demonstrated that inordinate delay in § 2255 proceedings implicates the
narrowly-applied provisions of the savings clause. Absent that showing,
this Court lacks subject matter jurisdiction to consider his § 2241 petition.
Cox v. United States, No. 22-3366, 2022 WL 15526712, at *2 (6th Cir. Oct.
25, 2022) (citing Taylor v. Owens, 990 F.3d 493, 495, 499–500 (6th Cir.
(ECF No. 3, PageID# 24-25).
Cox’s Rule 59(e) Motion claims that this Court failed to address Workman v. Tate, 957
F.2d 1339 (6th Cir. 1992), which Cox argues supports his position that “inordinate delay” triggers
the § 2255 savings clause. (ECF No. 5, PageID# 27). Specifically, Cox interprets Workman as
standing for the proposition that “any showing of inordinate delay in post-conviction proceedings
renders the procedures ‘ineffective or inadequate[.]’” (Id.). But Workman addressed a far more
discreet issue: whether habeas relief can be barred by a petitioner’s failure to exhaust his state
court remedies when the state court failed to address the petitioner’s post-conviction ineffective
assistance claim over a three-year period. Id. at 1344. The Sixth Circuit answered that question
in the negative, holding that, where a state court delays its adjudication of a petition for postconviction relief, the state cannot challenge a later-issued writ of habeas corpus due to a failure to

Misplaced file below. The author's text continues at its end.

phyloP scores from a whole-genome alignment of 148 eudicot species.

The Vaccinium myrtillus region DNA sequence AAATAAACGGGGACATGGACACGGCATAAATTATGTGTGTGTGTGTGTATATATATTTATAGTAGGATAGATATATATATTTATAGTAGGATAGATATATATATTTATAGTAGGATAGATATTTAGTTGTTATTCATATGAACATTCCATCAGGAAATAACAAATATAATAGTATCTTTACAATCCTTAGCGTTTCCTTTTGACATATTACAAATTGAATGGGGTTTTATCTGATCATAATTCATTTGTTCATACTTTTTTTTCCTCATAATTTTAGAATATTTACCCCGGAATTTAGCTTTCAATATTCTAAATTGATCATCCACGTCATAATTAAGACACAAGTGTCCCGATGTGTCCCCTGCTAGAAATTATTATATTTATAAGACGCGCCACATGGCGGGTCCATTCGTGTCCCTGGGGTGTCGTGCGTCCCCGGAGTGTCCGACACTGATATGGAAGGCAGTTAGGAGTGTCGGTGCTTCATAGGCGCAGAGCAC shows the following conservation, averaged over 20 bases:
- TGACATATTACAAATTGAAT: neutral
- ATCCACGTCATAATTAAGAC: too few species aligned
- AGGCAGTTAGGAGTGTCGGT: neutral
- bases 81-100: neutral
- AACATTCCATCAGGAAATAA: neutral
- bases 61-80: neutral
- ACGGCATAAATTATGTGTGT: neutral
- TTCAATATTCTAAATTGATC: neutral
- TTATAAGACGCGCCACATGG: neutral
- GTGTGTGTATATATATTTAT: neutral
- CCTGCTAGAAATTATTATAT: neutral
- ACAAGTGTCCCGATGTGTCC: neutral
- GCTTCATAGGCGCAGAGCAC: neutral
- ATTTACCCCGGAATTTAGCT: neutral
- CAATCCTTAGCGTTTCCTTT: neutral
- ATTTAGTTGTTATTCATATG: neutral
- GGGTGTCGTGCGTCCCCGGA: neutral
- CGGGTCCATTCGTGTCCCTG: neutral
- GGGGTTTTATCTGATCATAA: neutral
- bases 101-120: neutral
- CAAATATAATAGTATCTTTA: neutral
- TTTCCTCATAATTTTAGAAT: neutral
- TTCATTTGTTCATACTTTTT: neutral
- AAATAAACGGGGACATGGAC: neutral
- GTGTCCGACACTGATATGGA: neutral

exhaust state-court remedies. Id. Workman did not address the § 2255 savings clause nor whether
“inordinate delay” by federal courts during federal post-conviction proceedings implicates the
legality of a prisoner’s sentence, as it must under the § 2255 savings clause. See Wright v.
Spaulding, 939 F.3d 695 (6th Cir. 2019 (“By its terms, § 2255 only covers challenges to a
sentence.”). The Court, therefore, did not ignore controlling precedent when it determined that
Cox’s petition fails to invoke the § 2255 savings clause and that this Court lacks subject matter
jurisdiction to hear his petition. There is no clear error of law.
B. Manifest Injustice
The manifest injustice inquiry is “a fact-specific analysis that falls squarely within the
discretionary authority of the court.” Id. (citing GenCorp, 178 F.3d at 834). It is not a catch-all
provision permitting litigants to relitigate their case; rather, it requires the Court to balance “the
importance of bringing litigation to a firm conclusion and the need to render fair and just rulings.”
Id. at 809 (citing GenCorp, 178 F.3d at 834).
The Court disagrees that its October 26, 2023 Order produced manifest injustice. The
petition filed in this case is Cox’s seventh such petition in the Northern District of Ohio, and it is
identical in substance to Cox’s sixth petition, which this Court dismissed. The Sixth Circuit plainly
held—with respect to this petitioner asserting claims that mirror those asserted in this petition—
his failure to establish that his remedy under § 2255 is “inadequate or ineffective” deprives the
District Court of subject matter jurisdiction.
Cox v. United States, No. 22-3366, 2022 WL
15526712, at *2 (6th Cir. Oct. 25, 2022). This Court’s Order, based upon Sixth Circuit precedent
concerning Cox and the very claims he asserted in this case, is both fair and just, and it is supported
by controlling Sixth Circuit authority. Therefore, altering or amending this Court’s Order would
not prevent manifest injustice.
Accordingly, the Court DENIES Petitioner Andrew Cox’s Motion to Alter or Amend
Judgment under Fed. R. Civ. P. 59(e). Further, the Court CERTIFIES pursuant to 28 U.S.C.
§1915(a)(3) that an appeal from this decision could not be taken in good faith.
IT IS SO ORDERED.
Date: November 14, 2023
CHARLES E. FLEMING
UNITED STATES DISTRICT JUDGE